PX conceived and supervised the study. LC analyzed the data and drafted the manuscript. WP and BC helped on data analysis. SK, FP, and ZZ helped on manuscript preparation. JF helped on carp family construction and sample collection. PX and XL revised the manuscript. All the authors have read and approved the manuscript.
We acknowledge grant support from the National Natural Science Foundation of China (No. 31422057), the Local Science and Technology Development Project Guide by The Central Government (2017L3019), Fundamental Research Funds for the Central Universities, Xiamen University (20720160110), the Fundamental Research Funds for the Central Universities (20720180123), and State Key Laboratory of Large Yellow Croaker Breeding (Fujian Fuding Seagull Fishing Food Co., Ltd.) (LYC2017RS05).
Conflict of Interest Statement
The authors declare that the research was conducted in the absence of any commercial or financial relationships that could be construed as a potential conflict of interest.
The Supplementary Material for this article can be found online at: https://www.frontiersin.org/articles/10.3389/fgene.2018.00448/full#supplementary-material
FIGURE S1 | Phenotypic correlation of the related traits in Yellow River carp. Circle size was distinguished by correlation coefficient; x indicate no correlation.
FIGURE S2 | Sample structure for GWAS identified by a centered relatedness matrix in GEMMA. The first dimension (mds 1) was assigned to X axis, and the second dimension (mds 2) was assigned to Y axis. Individuals from G1 (the QTL family) were circled in pink.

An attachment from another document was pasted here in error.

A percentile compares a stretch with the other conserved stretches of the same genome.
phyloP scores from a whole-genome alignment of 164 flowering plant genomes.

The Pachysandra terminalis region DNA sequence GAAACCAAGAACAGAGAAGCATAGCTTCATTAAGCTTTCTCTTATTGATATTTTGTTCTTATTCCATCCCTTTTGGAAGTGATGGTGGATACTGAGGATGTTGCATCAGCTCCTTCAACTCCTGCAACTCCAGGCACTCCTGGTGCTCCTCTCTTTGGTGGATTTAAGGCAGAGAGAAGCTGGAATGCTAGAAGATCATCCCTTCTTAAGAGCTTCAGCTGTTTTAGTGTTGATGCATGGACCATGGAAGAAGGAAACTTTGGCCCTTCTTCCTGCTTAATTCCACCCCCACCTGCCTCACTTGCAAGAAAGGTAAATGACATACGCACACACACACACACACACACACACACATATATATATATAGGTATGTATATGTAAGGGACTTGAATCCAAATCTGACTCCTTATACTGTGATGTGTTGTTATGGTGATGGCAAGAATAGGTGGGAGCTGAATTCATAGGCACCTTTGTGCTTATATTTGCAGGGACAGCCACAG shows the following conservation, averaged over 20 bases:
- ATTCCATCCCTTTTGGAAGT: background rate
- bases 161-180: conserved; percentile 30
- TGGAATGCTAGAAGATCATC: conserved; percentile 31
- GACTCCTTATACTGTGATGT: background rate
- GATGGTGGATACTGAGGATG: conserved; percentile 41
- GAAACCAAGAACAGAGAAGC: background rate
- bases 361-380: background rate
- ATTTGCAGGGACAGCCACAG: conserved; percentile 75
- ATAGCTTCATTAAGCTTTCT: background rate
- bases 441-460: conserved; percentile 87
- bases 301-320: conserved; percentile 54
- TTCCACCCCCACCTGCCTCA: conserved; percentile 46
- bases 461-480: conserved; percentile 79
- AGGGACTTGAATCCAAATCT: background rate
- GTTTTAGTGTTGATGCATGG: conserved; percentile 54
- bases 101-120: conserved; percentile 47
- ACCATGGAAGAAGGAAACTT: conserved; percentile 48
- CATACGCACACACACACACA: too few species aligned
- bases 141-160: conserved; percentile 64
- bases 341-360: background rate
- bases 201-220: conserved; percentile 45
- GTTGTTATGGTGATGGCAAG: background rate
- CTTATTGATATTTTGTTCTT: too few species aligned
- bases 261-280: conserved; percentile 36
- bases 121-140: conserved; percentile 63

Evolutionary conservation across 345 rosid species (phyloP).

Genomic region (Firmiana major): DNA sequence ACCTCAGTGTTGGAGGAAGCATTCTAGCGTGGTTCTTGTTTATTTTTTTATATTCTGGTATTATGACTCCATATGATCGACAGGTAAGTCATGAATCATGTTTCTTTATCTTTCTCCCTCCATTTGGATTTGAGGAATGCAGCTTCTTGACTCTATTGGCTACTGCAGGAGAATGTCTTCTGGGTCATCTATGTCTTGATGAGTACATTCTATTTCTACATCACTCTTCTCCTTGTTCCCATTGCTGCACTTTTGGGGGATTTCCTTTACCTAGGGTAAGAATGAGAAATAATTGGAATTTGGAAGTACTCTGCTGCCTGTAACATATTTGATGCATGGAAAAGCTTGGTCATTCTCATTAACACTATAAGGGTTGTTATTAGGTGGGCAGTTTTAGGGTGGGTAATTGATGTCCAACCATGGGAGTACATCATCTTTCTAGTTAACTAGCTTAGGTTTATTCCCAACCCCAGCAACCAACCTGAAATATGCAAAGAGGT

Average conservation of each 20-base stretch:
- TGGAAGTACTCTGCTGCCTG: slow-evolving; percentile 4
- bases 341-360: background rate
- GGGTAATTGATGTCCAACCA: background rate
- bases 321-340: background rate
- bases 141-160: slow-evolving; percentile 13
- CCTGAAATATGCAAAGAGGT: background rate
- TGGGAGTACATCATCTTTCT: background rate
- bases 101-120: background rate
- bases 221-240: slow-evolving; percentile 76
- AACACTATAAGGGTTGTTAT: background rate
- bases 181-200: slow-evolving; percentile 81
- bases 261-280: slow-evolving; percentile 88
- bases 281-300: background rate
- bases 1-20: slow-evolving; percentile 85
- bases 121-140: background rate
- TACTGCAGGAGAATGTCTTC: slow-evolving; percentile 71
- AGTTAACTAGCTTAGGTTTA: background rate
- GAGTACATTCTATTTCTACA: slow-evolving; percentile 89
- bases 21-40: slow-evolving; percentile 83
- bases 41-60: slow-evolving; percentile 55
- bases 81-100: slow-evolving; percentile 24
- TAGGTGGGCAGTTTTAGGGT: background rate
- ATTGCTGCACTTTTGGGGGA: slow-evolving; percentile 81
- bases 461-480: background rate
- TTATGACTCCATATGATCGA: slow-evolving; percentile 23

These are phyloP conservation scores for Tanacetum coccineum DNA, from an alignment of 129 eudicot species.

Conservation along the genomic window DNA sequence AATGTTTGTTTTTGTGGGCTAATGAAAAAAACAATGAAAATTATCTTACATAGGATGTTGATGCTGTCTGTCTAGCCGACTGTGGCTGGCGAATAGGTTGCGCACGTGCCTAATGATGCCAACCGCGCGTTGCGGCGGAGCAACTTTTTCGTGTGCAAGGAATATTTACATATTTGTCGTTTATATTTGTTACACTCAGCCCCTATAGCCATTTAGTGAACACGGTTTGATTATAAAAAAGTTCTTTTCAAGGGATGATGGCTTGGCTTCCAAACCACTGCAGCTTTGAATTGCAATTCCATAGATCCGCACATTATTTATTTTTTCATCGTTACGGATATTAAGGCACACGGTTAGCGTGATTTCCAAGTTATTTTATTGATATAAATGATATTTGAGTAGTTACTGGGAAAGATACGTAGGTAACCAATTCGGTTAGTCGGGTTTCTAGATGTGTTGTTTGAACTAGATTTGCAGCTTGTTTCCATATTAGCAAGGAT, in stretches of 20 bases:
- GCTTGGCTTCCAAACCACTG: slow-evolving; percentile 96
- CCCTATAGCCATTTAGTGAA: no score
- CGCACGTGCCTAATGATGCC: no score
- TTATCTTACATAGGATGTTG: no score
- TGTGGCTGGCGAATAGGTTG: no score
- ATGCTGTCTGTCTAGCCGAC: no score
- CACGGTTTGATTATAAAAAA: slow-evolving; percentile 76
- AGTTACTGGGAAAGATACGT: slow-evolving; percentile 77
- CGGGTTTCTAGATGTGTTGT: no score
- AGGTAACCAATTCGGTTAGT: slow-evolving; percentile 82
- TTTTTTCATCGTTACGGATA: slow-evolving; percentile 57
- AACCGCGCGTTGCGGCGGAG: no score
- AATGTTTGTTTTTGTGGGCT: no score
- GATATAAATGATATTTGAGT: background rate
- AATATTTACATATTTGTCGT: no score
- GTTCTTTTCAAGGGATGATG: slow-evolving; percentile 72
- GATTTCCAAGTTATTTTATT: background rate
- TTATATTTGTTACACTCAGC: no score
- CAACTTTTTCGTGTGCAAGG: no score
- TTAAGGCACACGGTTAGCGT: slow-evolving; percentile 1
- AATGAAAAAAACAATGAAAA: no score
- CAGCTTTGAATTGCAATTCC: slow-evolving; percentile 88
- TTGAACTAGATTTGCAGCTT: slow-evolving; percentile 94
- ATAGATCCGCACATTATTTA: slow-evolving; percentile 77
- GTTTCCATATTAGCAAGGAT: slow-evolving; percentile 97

FIGURE S3 | Comparison of growth traits and head size traits in Yellow River carp. HL, head length; HBR, head length/body length ratio; BW, body weight; BL, body length.
FIGURE S4 | KEGG pathway enrichment of the candidates from QTL. Gene number was assigned to X axis, pathways were assigned to Y axis.
FIGURE S5 | QTL candidates in FOXO signaling pathway. The candidates were marked in red. The plots were drawn using KEGG online tools.
FIGURE S6 | QTL candidates in TGF-BETA signaling pathway. The candidates were marked in red. The plots were drawn using KEGG online tools.
FIGURE S7 | QTL candidates in WNT signaling pathway. The candidates were marked in red. The plots were drawn using KEGG online tools.
FIGURE S8 | QTL candidates in Grk/Egfr pathway. The candidates were marked in red. The plots were drawn using KEGG online tools.